Three Sisters

Three Sisters
By Anton Chekhov. Sport For Jove. Reginald Theatre, Seymour Centre (NSW). July 28 –August 13, 2016.

The plot may be simple – three sisters pine to return to Moscow, but they don’t.  So while they journey to nowhere, there are plenty of rewarding stops in this mighty new production from Sport For Jove.  

Mighty is the cast size of 20, and so too is the running time of three and a half hours, in this direct translation (Karen Vickery) true to Chekhov’s original.  Georgia Hopkins also fills her wide stage with all the details of Chekhov’s world of provincial Russia circa 1900, while Emma Vime does the same with fine period costumes.

This big production also overflows with a rich choreography of playmaking, as visiting locally-barracked soldiers, servants and all those usual Chekhov hangers-on all come and go through the upper class home of the three sisters.  Guest director Kevin Jackson foregrounds our focus through all key intimacies and revelations, while his ensemble maintains a wonderful ongoing tapestry, on and offstage, of whispered chatter, drama, laughter and music (with Peter Neville’s soundscape).

This then is a boisterous, very Russian household, an interestingly non-hierarchical group longing to escape themselves into dancing and drink, all sentiment, self-absorption and flashes of anger.

Here each character has the time to unfurl their own discontent and boredom. They also burst out in abrupt, declamatory moments of intimacy and philosophising – in a modernist harbinger of the Absurdists to come a half century later.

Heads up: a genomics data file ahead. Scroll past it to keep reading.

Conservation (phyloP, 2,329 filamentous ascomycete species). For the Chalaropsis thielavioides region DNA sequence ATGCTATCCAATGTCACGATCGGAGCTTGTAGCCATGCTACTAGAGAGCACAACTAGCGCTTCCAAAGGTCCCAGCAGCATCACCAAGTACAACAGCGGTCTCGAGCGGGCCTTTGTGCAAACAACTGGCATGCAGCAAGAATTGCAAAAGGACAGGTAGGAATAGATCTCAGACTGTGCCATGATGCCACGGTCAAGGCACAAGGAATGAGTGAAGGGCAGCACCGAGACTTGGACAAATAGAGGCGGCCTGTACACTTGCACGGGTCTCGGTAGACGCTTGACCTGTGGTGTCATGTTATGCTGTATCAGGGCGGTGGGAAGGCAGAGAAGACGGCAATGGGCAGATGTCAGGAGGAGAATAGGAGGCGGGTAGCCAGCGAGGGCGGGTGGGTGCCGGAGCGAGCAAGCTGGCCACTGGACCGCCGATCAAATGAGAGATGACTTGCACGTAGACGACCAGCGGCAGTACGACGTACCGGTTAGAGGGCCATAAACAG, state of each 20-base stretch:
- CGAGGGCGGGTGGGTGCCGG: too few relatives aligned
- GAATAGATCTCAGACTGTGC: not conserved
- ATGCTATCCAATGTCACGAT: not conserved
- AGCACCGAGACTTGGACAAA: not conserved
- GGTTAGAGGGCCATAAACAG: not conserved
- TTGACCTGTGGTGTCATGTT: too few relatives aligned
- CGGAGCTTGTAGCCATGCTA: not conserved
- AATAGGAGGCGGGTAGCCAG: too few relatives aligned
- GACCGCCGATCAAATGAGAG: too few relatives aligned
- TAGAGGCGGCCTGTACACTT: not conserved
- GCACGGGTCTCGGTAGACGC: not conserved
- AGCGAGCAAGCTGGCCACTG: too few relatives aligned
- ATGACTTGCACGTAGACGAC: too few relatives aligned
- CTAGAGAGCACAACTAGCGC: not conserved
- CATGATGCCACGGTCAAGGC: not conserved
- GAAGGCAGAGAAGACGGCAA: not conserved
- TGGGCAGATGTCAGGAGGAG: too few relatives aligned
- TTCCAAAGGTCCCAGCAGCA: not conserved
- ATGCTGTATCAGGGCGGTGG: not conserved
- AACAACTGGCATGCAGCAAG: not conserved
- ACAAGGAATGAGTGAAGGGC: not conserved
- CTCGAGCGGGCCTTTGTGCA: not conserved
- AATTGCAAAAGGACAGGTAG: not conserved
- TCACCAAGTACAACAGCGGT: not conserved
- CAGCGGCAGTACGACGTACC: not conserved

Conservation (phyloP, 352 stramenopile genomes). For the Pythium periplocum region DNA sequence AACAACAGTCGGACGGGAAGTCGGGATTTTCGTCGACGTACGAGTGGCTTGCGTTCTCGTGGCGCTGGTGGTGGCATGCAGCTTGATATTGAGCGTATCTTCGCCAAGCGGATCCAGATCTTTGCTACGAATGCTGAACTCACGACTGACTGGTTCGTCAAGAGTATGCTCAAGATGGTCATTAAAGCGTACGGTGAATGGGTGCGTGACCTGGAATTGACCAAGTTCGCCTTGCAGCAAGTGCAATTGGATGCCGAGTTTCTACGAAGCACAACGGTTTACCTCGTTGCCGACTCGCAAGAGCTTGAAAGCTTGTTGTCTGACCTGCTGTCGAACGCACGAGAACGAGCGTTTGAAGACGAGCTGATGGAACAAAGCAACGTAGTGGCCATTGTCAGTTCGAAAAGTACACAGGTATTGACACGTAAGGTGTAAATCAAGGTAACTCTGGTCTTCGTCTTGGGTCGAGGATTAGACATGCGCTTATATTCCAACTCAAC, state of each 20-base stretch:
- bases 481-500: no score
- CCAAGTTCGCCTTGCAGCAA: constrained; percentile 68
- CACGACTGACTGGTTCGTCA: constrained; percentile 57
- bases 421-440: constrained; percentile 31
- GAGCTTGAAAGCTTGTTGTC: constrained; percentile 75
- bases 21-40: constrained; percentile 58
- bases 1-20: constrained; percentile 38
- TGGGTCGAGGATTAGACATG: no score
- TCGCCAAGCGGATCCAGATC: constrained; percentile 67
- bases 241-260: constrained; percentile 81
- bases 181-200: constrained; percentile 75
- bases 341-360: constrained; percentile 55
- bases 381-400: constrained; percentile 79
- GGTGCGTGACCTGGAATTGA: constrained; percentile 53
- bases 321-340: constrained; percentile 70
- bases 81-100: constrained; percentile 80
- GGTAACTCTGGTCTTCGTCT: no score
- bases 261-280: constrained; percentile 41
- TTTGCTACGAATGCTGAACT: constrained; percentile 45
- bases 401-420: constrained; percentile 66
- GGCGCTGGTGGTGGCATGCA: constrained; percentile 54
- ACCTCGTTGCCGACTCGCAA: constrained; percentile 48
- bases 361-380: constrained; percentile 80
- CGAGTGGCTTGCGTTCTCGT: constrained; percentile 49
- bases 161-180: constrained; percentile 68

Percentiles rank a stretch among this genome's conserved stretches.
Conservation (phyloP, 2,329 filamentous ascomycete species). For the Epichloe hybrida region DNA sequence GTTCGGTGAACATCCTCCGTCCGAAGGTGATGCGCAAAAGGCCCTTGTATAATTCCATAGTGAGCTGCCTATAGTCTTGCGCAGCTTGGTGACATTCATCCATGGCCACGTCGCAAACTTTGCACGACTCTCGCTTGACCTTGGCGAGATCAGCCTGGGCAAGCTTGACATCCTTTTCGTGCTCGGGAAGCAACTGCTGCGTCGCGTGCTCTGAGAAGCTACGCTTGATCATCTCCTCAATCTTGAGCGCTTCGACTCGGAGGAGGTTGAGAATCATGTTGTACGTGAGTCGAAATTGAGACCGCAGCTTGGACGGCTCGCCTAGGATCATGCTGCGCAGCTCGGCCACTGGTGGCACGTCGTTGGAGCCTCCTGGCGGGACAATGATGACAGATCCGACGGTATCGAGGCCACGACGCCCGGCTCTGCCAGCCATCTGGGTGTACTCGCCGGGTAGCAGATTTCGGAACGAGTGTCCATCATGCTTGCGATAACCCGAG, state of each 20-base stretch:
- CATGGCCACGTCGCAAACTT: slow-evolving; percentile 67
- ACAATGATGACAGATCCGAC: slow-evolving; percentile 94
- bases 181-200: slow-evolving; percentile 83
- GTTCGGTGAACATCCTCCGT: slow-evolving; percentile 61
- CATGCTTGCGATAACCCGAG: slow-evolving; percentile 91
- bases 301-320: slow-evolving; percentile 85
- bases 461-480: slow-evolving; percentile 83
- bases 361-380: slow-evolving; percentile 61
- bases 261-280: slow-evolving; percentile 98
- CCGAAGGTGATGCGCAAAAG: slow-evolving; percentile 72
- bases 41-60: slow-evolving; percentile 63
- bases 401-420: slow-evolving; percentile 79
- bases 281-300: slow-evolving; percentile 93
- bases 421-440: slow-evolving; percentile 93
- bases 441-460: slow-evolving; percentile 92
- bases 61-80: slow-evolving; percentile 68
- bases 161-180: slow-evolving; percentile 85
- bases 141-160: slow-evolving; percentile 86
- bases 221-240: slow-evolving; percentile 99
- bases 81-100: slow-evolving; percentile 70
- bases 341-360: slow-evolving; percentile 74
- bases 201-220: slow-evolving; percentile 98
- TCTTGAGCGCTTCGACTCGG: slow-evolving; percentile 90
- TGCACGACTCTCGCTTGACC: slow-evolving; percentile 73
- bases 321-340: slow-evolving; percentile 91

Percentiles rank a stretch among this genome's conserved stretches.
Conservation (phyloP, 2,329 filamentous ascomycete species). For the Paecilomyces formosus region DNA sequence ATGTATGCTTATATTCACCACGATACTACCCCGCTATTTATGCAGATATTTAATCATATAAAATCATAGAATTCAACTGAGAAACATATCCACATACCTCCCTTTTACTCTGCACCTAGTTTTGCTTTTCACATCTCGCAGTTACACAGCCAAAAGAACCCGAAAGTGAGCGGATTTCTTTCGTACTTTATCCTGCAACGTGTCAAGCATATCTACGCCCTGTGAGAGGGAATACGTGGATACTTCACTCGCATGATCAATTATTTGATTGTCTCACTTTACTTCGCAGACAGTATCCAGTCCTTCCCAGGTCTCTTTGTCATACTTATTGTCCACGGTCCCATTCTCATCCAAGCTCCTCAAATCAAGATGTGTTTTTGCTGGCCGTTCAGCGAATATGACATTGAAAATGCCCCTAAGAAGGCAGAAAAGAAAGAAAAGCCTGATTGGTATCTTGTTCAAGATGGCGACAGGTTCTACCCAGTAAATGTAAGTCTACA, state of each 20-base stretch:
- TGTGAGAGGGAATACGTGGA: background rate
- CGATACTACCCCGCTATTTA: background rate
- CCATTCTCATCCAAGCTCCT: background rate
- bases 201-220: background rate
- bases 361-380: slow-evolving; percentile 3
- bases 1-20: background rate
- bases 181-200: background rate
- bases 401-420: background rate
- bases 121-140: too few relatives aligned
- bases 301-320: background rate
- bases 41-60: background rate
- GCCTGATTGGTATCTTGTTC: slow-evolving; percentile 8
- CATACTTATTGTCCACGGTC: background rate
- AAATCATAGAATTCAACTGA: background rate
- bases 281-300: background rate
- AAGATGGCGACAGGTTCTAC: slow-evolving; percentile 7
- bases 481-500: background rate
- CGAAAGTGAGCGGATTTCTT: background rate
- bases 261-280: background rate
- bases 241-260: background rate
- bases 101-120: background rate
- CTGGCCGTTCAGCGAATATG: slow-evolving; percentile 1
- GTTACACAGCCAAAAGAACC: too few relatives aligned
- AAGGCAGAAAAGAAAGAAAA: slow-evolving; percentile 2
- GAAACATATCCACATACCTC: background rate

These biographical outpourings appear accentuated in this uncut translation, as opposed to modern adaptations, and are sometimes chewy in the mouths of this ensemble.  Yet their level of acting truth and empathy is impressively consistent, especially from a truly sisterly trio – the conscientious teacher, Olga (Janine Watson), the artistic but unhappily married, Masha (Paige Gardiner), and the excitable Irina (Zoe Jensen).  

Tom Campbell plays their hopelessly unravelling brother and Lauren Richardson, his misfit wife who bullies her way into running the household.   Justin Stewart-Cotta plays the philosophising Lieutenant-Colonel, in love with Masha, while Graeme McRae and Dorje Swallow are convincing soldiers and competing suitors for young Irina, all with their own ghosts. 

Noel Hodda is also inventive as the old doctor with a conscience lost to drink, as is Kenneth Moraleda as the cuckolded teacher.  

Sport for Jove has hit another six.

Martin Portus

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